(lispref.info)Sequencing


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Sequencing
==========

   Evaluating forms in the order they are written is the most common
control structure.  Sometimes this happens automatically, such as in a
function body.  Elsewhere you must use a control structure construct to
do this: `progn', the simplest control construct of Lisp.

   A `progn' special form looks like this:

     (progn A B C ...)

and it says to execute the forms A, B, C and so on, in that order.
These forms are called the body of the `progn' form.  The value of the
last form in the body becomes the value of the entire `progn'.

   When Lisp was young, `progn' was the only way to execute two or more
forms in succession and use the value of the last of them.  But
programmers found they often needed to use a `progn' in the body of a
function, where (at that time) only one form was allowed.  So the body
of a function was made into an "implicit `progn'": several forms are
allowed just as in the body of an actual `progn'.  Many other control
structures likewise contain an implicit `progn'.  As a result, `progn'
is not used as often as it used to be.  It is needed now most often
inside of an `unwind-protect', `and', or `or'.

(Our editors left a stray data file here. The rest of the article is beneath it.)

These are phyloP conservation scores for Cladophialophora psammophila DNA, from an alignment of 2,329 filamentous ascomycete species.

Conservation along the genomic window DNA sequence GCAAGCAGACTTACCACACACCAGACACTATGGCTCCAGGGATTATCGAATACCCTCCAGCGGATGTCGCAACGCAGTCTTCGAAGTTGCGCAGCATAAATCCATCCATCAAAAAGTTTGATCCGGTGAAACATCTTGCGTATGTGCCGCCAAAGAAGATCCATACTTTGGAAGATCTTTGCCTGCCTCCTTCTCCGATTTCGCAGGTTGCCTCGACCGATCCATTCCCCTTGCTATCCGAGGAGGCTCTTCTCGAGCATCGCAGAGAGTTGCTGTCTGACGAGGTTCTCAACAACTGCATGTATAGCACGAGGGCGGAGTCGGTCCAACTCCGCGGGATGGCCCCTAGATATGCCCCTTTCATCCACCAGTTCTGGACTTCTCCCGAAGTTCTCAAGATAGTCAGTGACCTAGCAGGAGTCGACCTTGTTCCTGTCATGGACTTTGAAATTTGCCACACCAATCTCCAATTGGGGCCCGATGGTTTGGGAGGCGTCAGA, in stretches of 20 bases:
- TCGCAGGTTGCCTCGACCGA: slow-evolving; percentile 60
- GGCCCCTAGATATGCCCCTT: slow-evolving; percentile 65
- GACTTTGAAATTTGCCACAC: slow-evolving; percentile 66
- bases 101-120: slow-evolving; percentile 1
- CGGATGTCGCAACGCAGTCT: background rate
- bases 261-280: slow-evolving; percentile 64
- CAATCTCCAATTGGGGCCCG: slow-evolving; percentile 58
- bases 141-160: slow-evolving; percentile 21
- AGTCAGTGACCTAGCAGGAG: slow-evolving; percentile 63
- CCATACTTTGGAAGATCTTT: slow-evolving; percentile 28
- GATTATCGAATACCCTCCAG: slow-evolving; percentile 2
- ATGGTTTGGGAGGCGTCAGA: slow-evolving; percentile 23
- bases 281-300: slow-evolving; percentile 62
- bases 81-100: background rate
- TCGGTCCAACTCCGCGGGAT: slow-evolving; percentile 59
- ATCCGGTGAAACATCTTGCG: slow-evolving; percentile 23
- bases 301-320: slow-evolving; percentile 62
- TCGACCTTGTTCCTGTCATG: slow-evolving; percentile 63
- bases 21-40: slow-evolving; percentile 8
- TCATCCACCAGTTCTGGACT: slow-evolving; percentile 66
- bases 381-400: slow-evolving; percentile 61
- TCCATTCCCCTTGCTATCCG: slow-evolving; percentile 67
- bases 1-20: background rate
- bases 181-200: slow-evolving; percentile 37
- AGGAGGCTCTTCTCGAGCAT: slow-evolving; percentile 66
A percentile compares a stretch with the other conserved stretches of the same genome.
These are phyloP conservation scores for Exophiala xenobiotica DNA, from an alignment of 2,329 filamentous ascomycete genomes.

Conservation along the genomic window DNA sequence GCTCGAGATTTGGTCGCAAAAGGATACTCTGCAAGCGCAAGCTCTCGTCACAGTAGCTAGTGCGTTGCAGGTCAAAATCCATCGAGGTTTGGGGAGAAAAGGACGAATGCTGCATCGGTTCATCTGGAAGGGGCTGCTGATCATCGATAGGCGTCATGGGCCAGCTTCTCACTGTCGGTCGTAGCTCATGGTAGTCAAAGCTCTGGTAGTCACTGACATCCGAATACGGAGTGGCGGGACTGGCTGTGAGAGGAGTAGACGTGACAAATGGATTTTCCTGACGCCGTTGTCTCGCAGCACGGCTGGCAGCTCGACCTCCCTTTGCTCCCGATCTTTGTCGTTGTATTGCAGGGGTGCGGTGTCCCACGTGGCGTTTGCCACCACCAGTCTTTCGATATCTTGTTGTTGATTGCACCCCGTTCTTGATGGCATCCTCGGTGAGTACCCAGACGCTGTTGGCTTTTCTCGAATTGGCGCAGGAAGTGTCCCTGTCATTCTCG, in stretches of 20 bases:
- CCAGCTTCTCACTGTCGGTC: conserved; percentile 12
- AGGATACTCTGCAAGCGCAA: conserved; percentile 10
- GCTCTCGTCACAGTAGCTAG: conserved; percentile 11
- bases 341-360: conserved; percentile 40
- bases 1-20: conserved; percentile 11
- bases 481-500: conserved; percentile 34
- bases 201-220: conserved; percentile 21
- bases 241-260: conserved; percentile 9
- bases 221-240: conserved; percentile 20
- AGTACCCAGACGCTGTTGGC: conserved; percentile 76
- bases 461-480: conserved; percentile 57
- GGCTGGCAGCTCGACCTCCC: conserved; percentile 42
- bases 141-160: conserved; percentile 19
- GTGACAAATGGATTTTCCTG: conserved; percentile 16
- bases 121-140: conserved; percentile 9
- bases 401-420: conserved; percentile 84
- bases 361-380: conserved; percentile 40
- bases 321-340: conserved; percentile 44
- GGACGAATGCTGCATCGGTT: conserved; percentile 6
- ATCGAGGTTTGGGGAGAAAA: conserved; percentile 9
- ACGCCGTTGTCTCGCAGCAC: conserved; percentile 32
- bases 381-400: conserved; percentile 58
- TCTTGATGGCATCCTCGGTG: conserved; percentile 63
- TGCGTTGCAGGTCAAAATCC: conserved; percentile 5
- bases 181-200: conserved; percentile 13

- Special Form: progn FORMS...
     This special form evaluates all of the FORMS, in textual order,
     returning the result of the final form.

          (progn (print "The first form")
                 (print "The second form")
                 (print "The third form"))
               -| "The first form"
               -| "The second form"
               -| "The third form"
          => "The third form"

   Two other control constructs likewise evaluate a series of forms but
return a different value:

 - Special Form: prog1 FORM1 FORMS...
     This special form evaluates FORM1 and all of the FORMS, in textual
     order, returning the result of FORM1.

          (prog1 (print "The first form")
                 (print "The second form")
                 (print "The third form"))
               -| "The first form"
               -| "The second form"
               -| "The third form"
          => "The first form"

     Here is a way to remove the first element from a list in the
     variable `x', then return the value of that former element:

          (prog1 (car x) (setq x (cdr x)))

 - Special Form: prog2 FORM1 FORM2 FORMS...
     This special form evaluates FORM1, FORM2, and all of the following
     FORMS, in textual order, returning the result of FORM2.

          (prog2 (print "The first form")
                 (print "The second form")
                 (print "The third form"))
               -| "The first form"
               -| "The second form"
               -| "The third form"
          => "The second form"


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